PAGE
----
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Natural Hazards and Earth System Sciences An interactive open-access journal of the European Geosciences Union
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Volume 14, issue 5 | Copyright

Special issue: Extreme seas and ship operations

Nat. Hazards Earth Syst. Sci., 14, 1207-1222, 2014
© Author(s) 2014. This work is distributed under
the Creative Commons Attribution 3.0 License.

Research article 21 May 2014

Research article | 21 May 2014

Distributions of nonlinear wave amplitudes and heights from laboratory generated following and crossing bimodal seas

P. G. Petrova and C. Guedes Soares P. G. Petrova and C. Guedes Soares
  • Centre for Marine Technology and Engineering (CENTEC), Instituto Superior Técnico, Universidade de Lisboa, 1049-001 Lisbon, Portugal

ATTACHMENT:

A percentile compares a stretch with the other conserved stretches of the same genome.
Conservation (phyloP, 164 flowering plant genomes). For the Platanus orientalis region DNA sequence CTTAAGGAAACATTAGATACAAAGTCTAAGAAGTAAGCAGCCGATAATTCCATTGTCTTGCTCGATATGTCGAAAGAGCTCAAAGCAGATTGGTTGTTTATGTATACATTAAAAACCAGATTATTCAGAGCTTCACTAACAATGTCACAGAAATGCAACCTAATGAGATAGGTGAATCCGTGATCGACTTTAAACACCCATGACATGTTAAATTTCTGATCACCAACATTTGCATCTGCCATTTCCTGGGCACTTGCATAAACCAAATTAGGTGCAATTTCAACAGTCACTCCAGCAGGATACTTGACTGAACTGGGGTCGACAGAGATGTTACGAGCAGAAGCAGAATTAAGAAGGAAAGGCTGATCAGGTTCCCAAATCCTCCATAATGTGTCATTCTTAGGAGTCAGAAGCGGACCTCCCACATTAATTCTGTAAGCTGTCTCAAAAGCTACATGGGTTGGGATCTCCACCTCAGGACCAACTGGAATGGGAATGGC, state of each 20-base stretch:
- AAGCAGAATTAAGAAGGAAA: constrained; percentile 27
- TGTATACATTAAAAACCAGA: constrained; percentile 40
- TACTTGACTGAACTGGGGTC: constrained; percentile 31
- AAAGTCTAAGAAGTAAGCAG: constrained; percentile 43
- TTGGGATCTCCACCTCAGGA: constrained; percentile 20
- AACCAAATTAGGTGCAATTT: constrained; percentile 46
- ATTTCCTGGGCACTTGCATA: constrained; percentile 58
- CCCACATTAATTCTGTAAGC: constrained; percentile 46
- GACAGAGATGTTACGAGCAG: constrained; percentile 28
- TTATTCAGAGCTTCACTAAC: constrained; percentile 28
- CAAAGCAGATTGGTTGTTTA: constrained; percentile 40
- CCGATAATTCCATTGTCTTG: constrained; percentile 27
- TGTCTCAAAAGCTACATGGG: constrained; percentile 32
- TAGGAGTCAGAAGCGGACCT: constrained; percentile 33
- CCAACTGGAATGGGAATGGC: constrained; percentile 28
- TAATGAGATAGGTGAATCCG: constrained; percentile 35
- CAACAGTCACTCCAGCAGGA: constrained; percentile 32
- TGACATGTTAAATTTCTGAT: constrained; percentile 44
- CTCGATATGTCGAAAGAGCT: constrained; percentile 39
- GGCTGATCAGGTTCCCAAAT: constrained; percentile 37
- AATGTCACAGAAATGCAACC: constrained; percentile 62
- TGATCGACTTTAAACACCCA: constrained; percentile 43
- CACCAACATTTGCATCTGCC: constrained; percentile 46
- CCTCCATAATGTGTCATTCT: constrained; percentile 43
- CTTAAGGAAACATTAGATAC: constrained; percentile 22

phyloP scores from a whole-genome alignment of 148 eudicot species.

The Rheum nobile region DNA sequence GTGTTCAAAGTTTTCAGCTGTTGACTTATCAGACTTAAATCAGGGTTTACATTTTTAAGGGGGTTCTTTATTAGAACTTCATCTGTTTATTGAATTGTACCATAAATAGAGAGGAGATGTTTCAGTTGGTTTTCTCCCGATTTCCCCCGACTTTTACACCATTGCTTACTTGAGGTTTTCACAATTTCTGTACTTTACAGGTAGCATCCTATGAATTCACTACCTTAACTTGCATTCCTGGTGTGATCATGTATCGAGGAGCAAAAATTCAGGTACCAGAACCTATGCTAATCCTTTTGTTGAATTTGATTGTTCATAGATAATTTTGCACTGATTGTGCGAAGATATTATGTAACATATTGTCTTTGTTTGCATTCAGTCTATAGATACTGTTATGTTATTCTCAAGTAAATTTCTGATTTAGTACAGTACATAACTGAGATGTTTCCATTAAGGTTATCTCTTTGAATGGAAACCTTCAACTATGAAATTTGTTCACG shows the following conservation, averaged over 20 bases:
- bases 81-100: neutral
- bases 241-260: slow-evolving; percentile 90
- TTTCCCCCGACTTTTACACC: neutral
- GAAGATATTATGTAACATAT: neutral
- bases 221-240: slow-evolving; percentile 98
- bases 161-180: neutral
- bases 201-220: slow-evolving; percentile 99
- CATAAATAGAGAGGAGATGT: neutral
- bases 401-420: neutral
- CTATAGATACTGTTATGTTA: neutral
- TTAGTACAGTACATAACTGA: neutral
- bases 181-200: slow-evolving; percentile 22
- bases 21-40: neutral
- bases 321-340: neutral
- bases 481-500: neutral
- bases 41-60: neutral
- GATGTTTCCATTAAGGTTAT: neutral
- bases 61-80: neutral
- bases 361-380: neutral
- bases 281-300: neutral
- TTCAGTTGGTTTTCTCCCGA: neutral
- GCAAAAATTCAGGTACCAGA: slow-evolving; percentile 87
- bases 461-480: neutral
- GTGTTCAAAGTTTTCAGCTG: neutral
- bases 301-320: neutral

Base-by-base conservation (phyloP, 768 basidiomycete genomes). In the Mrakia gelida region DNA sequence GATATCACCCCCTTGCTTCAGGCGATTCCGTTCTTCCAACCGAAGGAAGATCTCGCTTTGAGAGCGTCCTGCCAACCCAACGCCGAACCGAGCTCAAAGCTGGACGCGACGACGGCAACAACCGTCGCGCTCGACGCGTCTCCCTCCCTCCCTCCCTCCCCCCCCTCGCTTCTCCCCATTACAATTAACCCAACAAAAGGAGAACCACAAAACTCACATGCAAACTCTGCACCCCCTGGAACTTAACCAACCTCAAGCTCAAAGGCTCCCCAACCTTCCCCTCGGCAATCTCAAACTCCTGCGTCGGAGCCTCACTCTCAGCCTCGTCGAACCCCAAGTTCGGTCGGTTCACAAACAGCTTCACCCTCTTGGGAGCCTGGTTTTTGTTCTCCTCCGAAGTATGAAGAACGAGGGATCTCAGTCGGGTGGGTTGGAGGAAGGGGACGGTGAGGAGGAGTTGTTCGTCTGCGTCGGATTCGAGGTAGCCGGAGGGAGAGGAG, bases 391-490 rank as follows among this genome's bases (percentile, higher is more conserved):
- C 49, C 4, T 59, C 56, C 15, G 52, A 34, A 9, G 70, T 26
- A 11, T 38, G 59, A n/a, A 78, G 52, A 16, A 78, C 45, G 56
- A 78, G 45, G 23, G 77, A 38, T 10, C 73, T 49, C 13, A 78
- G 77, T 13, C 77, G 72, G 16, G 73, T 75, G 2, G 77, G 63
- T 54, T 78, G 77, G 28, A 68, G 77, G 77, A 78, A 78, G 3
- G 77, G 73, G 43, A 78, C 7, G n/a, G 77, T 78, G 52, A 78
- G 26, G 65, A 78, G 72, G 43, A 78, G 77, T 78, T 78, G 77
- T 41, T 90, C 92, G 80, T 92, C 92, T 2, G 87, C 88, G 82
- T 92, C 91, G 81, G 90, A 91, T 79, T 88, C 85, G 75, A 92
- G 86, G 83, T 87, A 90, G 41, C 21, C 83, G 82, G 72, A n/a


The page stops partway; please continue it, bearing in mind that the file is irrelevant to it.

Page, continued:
Abstract. This paper presents an analysis of the distributions of nonlinear crests, troughs and heights of deep water waves from mixed following sea states generated mechanically in an offshore basin and compares with previous results for mixed crossing seas from the same experiment. The random signals at the wavemaker in both types of mixed seas are characterized by bimodal spectra following the model of Guedes Soares (1984). In agreement with the Benjamin–Feir mechanism, the high-frequency spectrum shows a decrease in the peak magnitude and downshift of the peak with the distance, as well as reduction of the tail. The observed statistics and probabilistic distributions exhibit, in general, increasing effects of third-order nonlinearity with the distance from the wavemaker. However, this effect is less pronounced in the wave systems with two following wave trains than in the crossing seas, given that they have identical initial characteristics of the bimodal spectra. The relevance of third-order effects due to free modes only is demonstrated and assessed by excluding the vertically asymmetric distortions induced by bound wave effects of second and third order. The fact that for records characterized by relatively large coefficient of kurtosis, the empirical distributions for the non-skewed profiles continue deviating from the linear predictions, corroborate the relevance of free wave interactions and thus the need of using higher-order models for the description of wave data.

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